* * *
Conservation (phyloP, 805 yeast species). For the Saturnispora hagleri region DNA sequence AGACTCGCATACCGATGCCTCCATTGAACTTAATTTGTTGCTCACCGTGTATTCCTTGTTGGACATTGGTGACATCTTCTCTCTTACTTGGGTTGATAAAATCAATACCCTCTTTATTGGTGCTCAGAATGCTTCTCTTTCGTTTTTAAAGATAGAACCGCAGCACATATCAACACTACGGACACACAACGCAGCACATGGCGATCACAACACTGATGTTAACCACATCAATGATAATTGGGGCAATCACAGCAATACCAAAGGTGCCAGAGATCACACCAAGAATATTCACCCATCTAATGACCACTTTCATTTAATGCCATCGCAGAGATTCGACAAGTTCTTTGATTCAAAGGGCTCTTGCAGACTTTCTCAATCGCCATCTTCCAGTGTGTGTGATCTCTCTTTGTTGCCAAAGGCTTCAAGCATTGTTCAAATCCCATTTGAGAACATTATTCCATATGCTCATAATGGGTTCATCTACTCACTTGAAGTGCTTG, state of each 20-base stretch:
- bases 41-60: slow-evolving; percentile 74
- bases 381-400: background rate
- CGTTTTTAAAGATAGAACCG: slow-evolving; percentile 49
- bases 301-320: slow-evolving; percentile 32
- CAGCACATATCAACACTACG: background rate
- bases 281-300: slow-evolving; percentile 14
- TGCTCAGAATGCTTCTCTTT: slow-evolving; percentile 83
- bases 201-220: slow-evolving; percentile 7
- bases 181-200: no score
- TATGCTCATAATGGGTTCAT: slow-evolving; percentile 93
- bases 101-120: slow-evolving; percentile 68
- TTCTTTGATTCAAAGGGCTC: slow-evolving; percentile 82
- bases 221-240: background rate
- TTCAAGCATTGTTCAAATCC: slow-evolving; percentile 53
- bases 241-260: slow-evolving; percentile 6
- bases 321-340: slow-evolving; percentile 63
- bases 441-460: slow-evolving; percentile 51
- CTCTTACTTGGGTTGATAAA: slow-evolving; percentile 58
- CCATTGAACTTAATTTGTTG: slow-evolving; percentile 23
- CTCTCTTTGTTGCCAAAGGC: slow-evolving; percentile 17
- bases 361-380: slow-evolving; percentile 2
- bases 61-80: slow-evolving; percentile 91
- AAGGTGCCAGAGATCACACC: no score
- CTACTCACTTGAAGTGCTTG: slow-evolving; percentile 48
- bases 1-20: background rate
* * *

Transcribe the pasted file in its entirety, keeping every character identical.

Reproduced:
Conservation (phyloP, 805 yeast species). For the Saturnispora hagleri region DNA sequence AGACTCGCATACCGATGCCTCCATTGAACTTAATTTGTTGCTCACCGTGTATTCCTTGTTGGACATTGGTGACATCTTCTCTCTTACTTGGGTTGATAAAATCAATACCCTCTTTATTGGTGCTCAGAATGCTTCTCTTTCGTTTTTAAAGATAGAACCGCAGCACATATCAACACTACGGACACACAACGCAGCACATGGCGATCACAACACTGATGTTAACCACATCAATGATAATTGGGGCAATCACAGCAATACCAAAGGTGCCAGAGATCACACCAAGAATATTCACCCATCTAATGACCACTTTCATTTAATGCCATCGCAGAGATTCGACAAGTTCTTTGATTCAAAGGGCTCTTGCAGACTTTCTCAATCGCCATCTTCCAGTGTGTGTGATCTCTCTTTGTTGCCAAAGGCTTCAAGCATTGTTCAAATCCCATTTGAGAACATTATTCCATATGCTCATAATGGGTTCATCTACTCACTTGAAGTGCTTG, state of each 20-base stretch:
- bases 41-60: slow-evolving; percentile 74
- bases 381-400: background rate
- CGTTTTTAAAGATAGAACCG: slow-evolving; percentile 49
- bases 301-320: slow-evolving; percentile 32
- CAGCACATATCAACACTACG: background rate
- bases 281-300: slow-evolving; percentile 14
- TGCTCAGAATGCTTCTCTTT: slow-evolving; percentile 83
- bases 201-220: slow-evolving; percentile 7
- bases 181-200: no score
- TATGCTCATAATGGGTTCAT: slow-evolving; percentile 93
- bases 101-120: slow-evolving; percentile 68
- TTCTTTGATTCAAAGGGCTC: slow-evolving; percentile 82
- bases 221-240: background rate
- TTCAAGCATTGTTCAAATCC: slow-evolving; percentile 53
- bases 241-260: slow-evolving; percentile 6
- bases 321-340: slow-evolving; percentile 63
- bases 441-460: slow-evolving; percentile 51
- CTCTTACTTGGGTTGATAAA: slow-evolving; percentile 58
- CCATTGAACTTAATTTGTTG: slow-evolving; percentile 23
- CTCTCTTTGTTGCCAAAGGC: slow-evolving; percentile 17
- bases 361-380: slow-evolving; percentile 2
- bases 61-80: slow-evolving; percentile 91
- AAGGTGCCAGAGATCACACC: no score
- CTACTCACTTGAAGTGCTTG: slow-evolving; percentile 48
- bases 1-20: background rate